Lesotho

This whole trip started off with my deep desire to see Clarens. A small, quaint little town, about 4 hours away from home. I started doing a  bit of research and realised how close Lesotho is to Clarens. I immediately suggested to husband that we should go to Clarens via Lesotho and make a massive road trip out of it. Sad to say that although Lesotho is a small country, it takes days and days to travel through it. Days we didn’t have. So we decided to leave Clarens for another trip on its own, and put our focus on Lesotho.

We did minimum planning. The biggest planning was getting our gear in order. But for the rest of the trip, we just kind of went with the flow. We had a basic route of where we wanted to go, but that was about it. It’s the best way to travel in my opinion. It gives you freedom to come and go as you wish and you are never pressed for time. Of course, when entering a new country, always do a bit of research in terms of border posts, documents required, those general kinds of things. Always read up about the country too.

I’m also happy to report that we’ve come a long way from our last camping trip and have quickly upped our status to ‘pros’.

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Day 1:

We decided to stay just outside the Lesotho border in Matatiele. More specifically, Cedarville. I was pleasantly surprized at the beauty of that side of the world. We stayed at Cedarberg Guest Farm. A beautiful little farm tucked away in a quiet little corner. This was our first opportunity to test out our new camping gear. This place has power points so charge whatever you can here, because if you are camping in Lesotho – good luck in finding power points.

I won’t lie. I thought we were prepared for the cold. We bought thermo clothing, brought extra extra blankets for us to lie ON and underneath. But no. This side of the world has a special kind of cold. The kind of cold that seeps through your bones and almost freezes everything within you. I didn’t sleep on the first night of our trip due to the cold. Husband is like a heater all on his own so he was feeling a bit better than I was. We made a lovely fire however, and watched the most incredible stars. It was a good first day.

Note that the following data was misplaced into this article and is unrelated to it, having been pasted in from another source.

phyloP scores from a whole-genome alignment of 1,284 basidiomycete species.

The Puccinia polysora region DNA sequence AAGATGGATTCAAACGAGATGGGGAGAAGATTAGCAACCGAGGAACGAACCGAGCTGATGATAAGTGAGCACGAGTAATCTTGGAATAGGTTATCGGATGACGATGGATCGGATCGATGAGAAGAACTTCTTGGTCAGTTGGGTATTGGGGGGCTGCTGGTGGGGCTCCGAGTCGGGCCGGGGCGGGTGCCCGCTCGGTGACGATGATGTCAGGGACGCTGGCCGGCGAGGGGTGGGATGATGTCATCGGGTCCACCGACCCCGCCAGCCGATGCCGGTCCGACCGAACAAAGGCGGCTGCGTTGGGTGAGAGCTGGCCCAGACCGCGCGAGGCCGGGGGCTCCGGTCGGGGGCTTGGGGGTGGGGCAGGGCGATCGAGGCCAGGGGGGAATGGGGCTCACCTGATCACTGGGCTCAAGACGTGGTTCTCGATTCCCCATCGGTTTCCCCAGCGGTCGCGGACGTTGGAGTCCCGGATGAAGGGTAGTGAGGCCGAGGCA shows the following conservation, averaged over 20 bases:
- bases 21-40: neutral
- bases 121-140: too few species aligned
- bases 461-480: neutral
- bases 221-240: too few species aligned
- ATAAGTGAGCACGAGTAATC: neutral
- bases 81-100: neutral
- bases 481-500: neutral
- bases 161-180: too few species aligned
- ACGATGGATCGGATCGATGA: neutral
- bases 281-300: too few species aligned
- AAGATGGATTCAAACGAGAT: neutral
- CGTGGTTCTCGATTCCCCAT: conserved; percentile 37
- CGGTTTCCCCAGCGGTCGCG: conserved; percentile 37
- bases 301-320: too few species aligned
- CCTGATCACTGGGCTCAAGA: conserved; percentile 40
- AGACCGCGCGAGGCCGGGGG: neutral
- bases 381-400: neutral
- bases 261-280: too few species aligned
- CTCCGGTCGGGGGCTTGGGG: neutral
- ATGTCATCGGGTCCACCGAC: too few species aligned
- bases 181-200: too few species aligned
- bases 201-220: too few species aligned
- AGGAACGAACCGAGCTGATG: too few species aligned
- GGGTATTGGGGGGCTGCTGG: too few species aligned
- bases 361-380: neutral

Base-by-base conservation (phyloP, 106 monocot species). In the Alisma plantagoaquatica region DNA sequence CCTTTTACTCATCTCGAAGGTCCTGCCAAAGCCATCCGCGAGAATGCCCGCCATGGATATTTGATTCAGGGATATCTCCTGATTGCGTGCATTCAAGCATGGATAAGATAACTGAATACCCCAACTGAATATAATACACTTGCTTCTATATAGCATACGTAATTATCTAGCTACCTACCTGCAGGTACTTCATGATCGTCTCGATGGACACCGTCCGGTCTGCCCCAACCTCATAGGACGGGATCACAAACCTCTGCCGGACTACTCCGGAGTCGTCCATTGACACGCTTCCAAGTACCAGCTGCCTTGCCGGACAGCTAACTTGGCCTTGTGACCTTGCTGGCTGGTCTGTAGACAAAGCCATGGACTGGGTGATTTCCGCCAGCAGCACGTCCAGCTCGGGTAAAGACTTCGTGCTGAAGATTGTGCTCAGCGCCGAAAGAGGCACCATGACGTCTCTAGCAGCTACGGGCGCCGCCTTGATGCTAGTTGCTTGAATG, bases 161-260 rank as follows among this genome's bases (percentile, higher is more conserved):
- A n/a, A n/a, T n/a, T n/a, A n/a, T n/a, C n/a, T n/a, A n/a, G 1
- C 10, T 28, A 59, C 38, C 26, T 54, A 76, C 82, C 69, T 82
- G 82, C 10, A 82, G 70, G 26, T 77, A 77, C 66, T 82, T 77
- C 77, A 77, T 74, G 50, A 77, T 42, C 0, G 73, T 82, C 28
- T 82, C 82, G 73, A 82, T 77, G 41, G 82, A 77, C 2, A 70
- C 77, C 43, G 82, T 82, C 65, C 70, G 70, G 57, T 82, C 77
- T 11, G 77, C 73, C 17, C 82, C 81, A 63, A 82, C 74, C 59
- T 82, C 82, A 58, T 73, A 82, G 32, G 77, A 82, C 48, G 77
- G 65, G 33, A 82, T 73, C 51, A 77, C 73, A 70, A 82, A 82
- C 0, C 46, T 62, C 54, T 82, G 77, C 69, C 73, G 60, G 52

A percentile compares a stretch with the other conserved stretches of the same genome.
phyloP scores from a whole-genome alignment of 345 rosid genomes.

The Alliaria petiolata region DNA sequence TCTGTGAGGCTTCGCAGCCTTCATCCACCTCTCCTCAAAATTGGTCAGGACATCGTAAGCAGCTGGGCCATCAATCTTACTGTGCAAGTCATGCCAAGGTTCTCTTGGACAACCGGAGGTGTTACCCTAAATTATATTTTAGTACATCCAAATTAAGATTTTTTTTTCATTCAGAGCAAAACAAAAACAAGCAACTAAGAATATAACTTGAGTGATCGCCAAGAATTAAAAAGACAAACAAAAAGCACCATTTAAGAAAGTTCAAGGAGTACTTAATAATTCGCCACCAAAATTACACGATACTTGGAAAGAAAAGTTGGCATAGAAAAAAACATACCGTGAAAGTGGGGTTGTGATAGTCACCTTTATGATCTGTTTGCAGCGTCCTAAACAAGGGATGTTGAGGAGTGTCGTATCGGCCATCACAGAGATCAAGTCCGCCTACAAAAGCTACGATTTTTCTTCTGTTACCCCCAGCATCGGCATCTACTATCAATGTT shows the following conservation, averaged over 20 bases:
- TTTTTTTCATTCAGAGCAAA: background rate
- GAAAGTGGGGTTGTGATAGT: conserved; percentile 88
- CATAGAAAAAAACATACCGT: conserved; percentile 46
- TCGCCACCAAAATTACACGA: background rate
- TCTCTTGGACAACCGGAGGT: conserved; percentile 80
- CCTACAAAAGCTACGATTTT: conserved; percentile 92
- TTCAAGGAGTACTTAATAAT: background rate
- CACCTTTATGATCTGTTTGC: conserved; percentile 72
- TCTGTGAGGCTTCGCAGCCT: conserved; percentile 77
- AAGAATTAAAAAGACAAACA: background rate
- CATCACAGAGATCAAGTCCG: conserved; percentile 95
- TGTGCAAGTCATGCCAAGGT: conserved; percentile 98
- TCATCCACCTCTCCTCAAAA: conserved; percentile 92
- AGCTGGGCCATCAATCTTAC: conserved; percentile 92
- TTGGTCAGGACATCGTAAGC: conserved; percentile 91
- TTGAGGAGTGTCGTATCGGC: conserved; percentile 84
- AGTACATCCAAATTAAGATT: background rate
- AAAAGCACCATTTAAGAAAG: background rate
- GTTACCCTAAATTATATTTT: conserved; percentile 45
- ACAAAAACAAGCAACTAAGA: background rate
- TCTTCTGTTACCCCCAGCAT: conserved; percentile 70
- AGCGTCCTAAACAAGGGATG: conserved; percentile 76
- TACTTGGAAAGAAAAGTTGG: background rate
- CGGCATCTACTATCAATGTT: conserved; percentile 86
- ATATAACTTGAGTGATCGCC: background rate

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Day 2:

Husband and I were up and about rather early due to the lack of sleep. We kept brekkie to a minimum and quickly got ourselves packed up and ready for the big trip ahead. There are a few border posts / passes to enter from this side. Qachas Nek, Ongeluksnek and Ramatsiliso. Qachas Nek is ideal for travelers with cars as its tarred. Ongeluksnek is for more experienced 4x4ers and with us being on our own we decided it would be rather stupid of us to go up there, so we settled for Ramatsiliso which is a pass less traveled, but easy enough for amateur 4x4ers, i.e. us. The entire road before and after the pass is accessible by car, except for a tiny 10 meter stretch at the border post itself where you literally go down a mountain. No car will make it out alive.

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The people were extremely chilled and friendly at this border post.

We were heading to Sethlabatebe National Park which is mind blowingly beautiful. That’s the place you go if you want to hike. But having said that, we didn’t have such great experience there but I think it would’ve been a lot better if we were in a group. We arrived late in the afternoon to this beautiful place tucked away in the mountains. When we arrived, I think we were lucky enough to bump into the only staff member in the entire camp. She was very friendly and helpful and showed us around a bit but once we left to have a look around, we never saw her again. Or any one else for that matter.

There’s two areas where you can camp: one by the lodges, and if you drive further on there’s another, more secluded spot. The place was a bit creepy in the sense that there were absolutely no people. The dorm, which I guessed is the only place you can shower and use the bathroom, was locked up and completely baron. We decided to drive back to where the lodge was and rather camp there. The wind picked up and the sun was setting so we quickly started putting the tent up. By the time we got everything out, the wind had picked up to hurricane levels (this all seems very familiar from our last camping trip). We literally couldn’t get the tent up and husband was in the most joyful mood as you can imagine. We stuffed everything back in the car. No shelter. No food and the sun is setting. We took a quick walk around looking for a sheltered area to set up camp, and this was the best we could find:

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Once we set up camp the moods ligthened up, the wine came out and we were able to relax a bit and enjoy ourselves.